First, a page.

Post Number: 110
|Posted on Wednesday, January 16, 2008 - 11:53 am: || |
What is LAs Ivy League Equivalent?
Post Number: 2528
|Posted on Wednesday, January 16, 2008 - 11:59 am: || |
USC and UCLA.
Post Number: 2840
|Posted on Wednesday, January 16, 2008 - 12:58 pm: || |
Cl here, just want to clear up the lies posted by trstar. It seems someone always pops up to propogate these lies about charter schools; trstar is just the latest.
To refresh I have a close associate that heads a charter program.She with help of staff sets up schools, monitors them and makes sure they are in compliance.
She makes no great claims.Only that on average charters perform about the same as other schools. My friend has no reason to color the books so to speak. As a long time urban top administrator the only thing she brings is a good dose of realism and a whole lot of experience.
Once she did tell me that inner city kids are not getting the education they deserve.To her this is the greatest civil rights issue in our society today. Charters are an avenue to help rectify that. And to repeat what I have posted before my friend is a very liberal democrat.
So pardon my intrusion all, but when the bullshit starts on this topic (charters) I will be hee to refute it. And lastly charters are public schools
(Message edited by citylover on January 16, 2008)
Post Number: 20
|Posted on Wednesday, January 16, 2008 - 2:15 pm: || |
Lies? No. Fact based observations - Yes.
Speaking as a parent, I have personally spoken with SEVERAL city residents who have investigated charter schools. Charter schools, in general, have not clearly demonstrated academic superiority of the better DPS schools. It is the perceived safety of the students, given the smaller size, that is valued.
Getting back on topic - the decision to choose a private school, or even a charter school, when several quality DPS schools, with proven track records, are available, IMHO does not seem to be decision based on education.
Post Number: 169
|Posted on Wednesday, January 16, 2008 - 2:43 pm: || |
More power to those that send their kids to public schools and are fully engaged in the process. Congrats to those forging a new way with charters. Homeschooling, I salute your determination and time. We chose a private school in the city for a lot of reasons including the ability to afford it. It was a "decision based on education," I thoroughly investigated our options, visited the schools and made an informed decision that was right for us.
Post Number: 21
|Posted on Wednesday, January 16, 2008 - 3:10 pm: || |
Post Number: 2841
|Posted on Wednesday, January 16, 2008 - 6:47 pm: || |
You did not read what I wrote carefully trstar. Charters perform about the same as public schools.Charters are public schools.The dps has charter schools.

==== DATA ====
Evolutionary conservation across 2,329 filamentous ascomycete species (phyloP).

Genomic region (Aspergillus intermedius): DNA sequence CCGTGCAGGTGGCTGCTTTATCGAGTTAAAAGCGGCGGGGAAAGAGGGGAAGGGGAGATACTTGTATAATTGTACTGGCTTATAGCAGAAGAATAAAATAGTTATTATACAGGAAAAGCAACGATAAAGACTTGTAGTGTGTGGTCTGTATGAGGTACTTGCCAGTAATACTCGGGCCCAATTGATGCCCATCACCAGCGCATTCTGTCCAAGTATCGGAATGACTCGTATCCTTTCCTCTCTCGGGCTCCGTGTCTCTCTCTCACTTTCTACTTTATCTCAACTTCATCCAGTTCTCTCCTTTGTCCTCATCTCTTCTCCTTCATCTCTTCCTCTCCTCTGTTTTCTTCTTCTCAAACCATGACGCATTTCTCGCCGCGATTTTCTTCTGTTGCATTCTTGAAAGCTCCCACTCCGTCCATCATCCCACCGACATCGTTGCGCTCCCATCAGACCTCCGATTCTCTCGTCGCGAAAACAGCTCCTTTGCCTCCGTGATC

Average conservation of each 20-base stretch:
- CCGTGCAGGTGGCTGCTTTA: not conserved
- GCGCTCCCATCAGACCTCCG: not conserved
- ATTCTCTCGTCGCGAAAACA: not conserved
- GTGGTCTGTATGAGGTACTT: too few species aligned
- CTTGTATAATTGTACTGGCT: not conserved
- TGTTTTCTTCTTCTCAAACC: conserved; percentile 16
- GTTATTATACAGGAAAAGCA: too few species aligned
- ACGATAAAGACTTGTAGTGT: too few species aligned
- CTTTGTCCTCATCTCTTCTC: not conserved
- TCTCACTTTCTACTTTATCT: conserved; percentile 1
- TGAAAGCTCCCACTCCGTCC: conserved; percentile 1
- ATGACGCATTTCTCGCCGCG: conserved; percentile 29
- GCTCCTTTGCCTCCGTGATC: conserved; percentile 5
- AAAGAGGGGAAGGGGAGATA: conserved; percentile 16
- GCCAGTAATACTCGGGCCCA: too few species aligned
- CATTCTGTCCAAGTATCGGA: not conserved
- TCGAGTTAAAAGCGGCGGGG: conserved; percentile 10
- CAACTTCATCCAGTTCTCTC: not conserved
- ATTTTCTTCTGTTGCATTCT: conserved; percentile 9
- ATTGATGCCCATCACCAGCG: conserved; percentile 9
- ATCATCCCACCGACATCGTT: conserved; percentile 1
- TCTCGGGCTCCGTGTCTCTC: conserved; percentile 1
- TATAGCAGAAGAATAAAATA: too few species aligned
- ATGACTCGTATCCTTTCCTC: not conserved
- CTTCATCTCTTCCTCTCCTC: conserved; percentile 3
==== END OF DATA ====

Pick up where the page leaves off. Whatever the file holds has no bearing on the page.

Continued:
My guess and it is probably a good one is that you have a vested interest.
Post Number: 62
|Posted on Wednesday, January 16, 2008 - 6:58 pm: || |
Satisfied with...decent? Thats a shame! So much for wanting better for the children/students of the future.
Post Number: 130
|Posted on Thursday, January 17, 2008 - 10:40 pm: || |
The superintendent of the Detroit Public Schools Dr. Connie Calloway had a tv interview on Fox 2 News
I think she will do a good job. Many people around Detroit saids she can fix DPS. Here is some links to freep articles,
She seeks criminal charges in connection with its risk management office. It sounds like she knows what is going on in DPS. She talks the talk but, can she walk the walk? Only time could tell.
(Message edited by sg9018 on January 17, 2008)
(Message edited by sg9018 on January 17, 2008)
Post Number: 5
|Posted on Monday, January 21, 2008 - 8:28 am: || |
I am amazed that no new thread has been started regarding wasteful spending by DPS. It is up as reported by the Free Press. More spent this year than last year. This, after a similar report last year resulted in the board promising spending reform. Dr. Calloway cannot be blamed since her tenure was so brief during this reporting time frame. Add to this, the waste that resulted from school closures that resulted in lost texts and equipment is enough to break ones heart.
The DPS was one of the leading school systems in the nation until about 1960. I attended Finney Junior and Sr. High in the Sixties, graduating in 1971. I considered my education was very good. I did very well on the SAT and ACT. I was accepted at U of M, MSU but chose WSU, graduated in 1975. The last few years at Finney were troubling because of escalating school violence.
I was a Detroit resident and home owner when our eldest son was school age. We started him in a private school in Grosse Pointe Park but later, at the recommendation of a friend sent our son to Chrysler. Great school overall.
We have lived in Northville...great schools, Macomb Township...great elementary and middle schools. Moved a little closer to home, Grosse Pointe Park...great schools. I have observed that good leadership that monitor teacher competence,school safety and parental involvement are the key.
We are back in Detroit as empty nesters. "Cool Cities" are fine but what will drive "Next Detroit" are stable residential neighborhoods with good, why not great schools.
Love this forum but the spelling errors on so many posts make me wonder how many contributors are products of the DPS system as it exists today?